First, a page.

This article shows a selection of images that were captured at Estmere Nova Scotia while I was experimenting with some landscape compositions.
Some of these photographs are outtakes and will not be included in our upcoming Nova Scotia Photography Tour Highlight eBook. I realize that not every photography blog would show images that ‘didn’t work’. If you’re like me, you may learn quite a bit from studying your own images of this type. So, I didn’t see any harm in sharing some of my flubs with readers. I’ve included them here to demonstrate some of the composition options that I considered during a 5 minute stop at this location. It is often a good idea to ‘work a scene’ rather than settle for the first couple of composition attempts that one tries.
NOTE: Click on images to enlarge.
One of the elements that originally caught my eye causing me to pull over, was a bench overlooking an inlet on Bras d’Or Lake on Cape Breton Island. I captured a couple of images incorporating it, and quickly decided that the photographs were not going to work as well as I had hoped. While the bench had the potential of being a character element it just didn’t feel right. The image above was the best of the two I captured.
I noticed a spit of land out in the inlet that had a nice curve to it and captured the image above. After checking it in my viewfinder I moved on without taking any other variations of the scene. I liked the curved spit of land but the composition looked a bit flat and lacked depth. Sometimes I take images like this just to get a sense of how a landscape feature looks in the frame.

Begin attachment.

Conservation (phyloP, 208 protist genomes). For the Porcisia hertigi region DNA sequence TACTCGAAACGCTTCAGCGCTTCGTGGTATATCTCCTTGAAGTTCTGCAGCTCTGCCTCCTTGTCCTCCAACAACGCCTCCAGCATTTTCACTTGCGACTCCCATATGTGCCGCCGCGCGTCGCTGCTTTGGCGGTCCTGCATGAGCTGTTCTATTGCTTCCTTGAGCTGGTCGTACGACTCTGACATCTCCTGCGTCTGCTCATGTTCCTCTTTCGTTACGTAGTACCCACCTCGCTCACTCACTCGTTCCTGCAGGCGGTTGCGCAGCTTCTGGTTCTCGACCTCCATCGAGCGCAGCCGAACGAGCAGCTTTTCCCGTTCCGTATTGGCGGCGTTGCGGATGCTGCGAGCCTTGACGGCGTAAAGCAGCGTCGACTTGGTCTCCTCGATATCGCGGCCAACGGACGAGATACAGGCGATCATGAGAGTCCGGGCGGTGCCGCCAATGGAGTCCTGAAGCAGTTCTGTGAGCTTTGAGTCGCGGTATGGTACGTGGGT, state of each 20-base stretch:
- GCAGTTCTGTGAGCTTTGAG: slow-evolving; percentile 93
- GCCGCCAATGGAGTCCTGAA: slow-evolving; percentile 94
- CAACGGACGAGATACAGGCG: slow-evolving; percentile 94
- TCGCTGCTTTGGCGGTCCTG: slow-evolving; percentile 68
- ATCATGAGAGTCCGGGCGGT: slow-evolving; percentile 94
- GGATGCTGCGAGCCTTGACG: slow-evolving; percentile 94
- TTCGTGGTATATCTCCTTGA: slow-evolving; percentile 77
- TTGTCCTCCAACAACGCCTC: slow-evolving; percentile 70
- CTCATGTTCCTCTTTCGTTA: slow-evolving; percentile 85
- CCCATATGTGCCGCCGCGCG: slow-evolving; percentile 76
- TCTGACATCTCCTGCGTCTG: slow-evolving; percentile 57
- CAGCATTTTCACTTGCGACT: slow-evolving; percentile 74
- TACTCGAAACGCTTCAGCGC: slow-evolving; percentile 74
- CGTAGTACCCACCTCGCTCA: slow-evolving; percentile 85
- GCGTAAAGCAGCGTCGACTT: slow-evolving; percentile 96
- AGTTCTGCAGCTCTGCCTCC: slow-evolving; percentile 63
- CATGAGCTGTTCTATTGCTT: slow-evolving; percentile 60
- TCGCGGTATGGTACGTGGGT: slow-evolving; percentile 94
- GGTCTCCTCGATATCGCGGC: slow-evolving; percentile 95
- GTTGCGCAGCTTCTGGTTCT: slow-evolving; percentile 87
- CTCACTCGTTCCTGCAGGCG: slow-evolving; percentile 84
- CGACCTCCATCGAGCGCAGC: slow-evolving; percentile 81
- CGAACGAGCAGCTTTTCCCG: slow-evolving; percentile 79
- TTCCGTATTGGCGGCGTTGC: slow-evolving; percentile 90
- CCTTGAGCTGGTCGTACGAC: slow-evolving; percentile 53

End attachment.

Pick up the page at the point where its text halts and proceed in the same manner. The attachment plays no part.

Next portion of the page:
There were a number of birch trees at the location so I experimented with various approaches to include them as a corner element or as a feature. Some of the trees were growing at unusual angles, making them difficult to incorporate. The image above was the best of 5 attempts, but still not right.
I decided to pull back a bit so I could overlap more of the elements. I thought the image above had some promise but still needed some work. The cut-off tree on the right hand side was a bit distracting and the curve of the spit of land wasn’t positioned well in the frame. I also felt that not enough of the tree on the left-hand side had been included, causing it to look odd.
I changed the shooting angle of my camera upward, moved slightly to my left, and came in a bit tighter. I recomposed the scene by lopping off the distracting tree on the right-hand side, included a small piece of land that was in the water on the left-hand side, as well as showing more of the tree on that side. This helped to balance the image and helped direct a viewer’s eye into the frame. I liked this image quite a bit, feeling it had much better flow and balance.
My final approach was to move in a bit tighter in an attempt to incorporate the various elements but simplify the composition. I moved to my left to position the spit of land between a single birch and a small cluster of trees. I incorporated leaves beginning in the top left-hand corner to form a left to right downward eye flow as I felt this helped direct a viewer’s eye to the spit of land and the main cluster of birches. I liked this composition.
I tried another quick composition by adjusting my framing. I lopped off the two trees on the left hand side and brought more of the island on the left-hand side into the frame. I wasn’t entirely happy with how the spit of land was interacting with the birch trees. I also thought that bringing in more trees on the lake was distracting. I decided that the previous photograph had better flow and balance. I looked at my watch, discovering I had already spent 5 minutes at this location. It was time to move on!
If you enjoyed this article and would like to see more photographs from Nova Scotia, you may want to check out our Nova Scotia Photography Tour eBook, which is available for $12.99 CDN.
All photographs in this article were captured hand-held in available light using Nikon 1 camera gear as noted in the EXIF data. All images were produced from RAW files using my standard process of DxO OpticsPro 11, CS6 and the Nik Collection.
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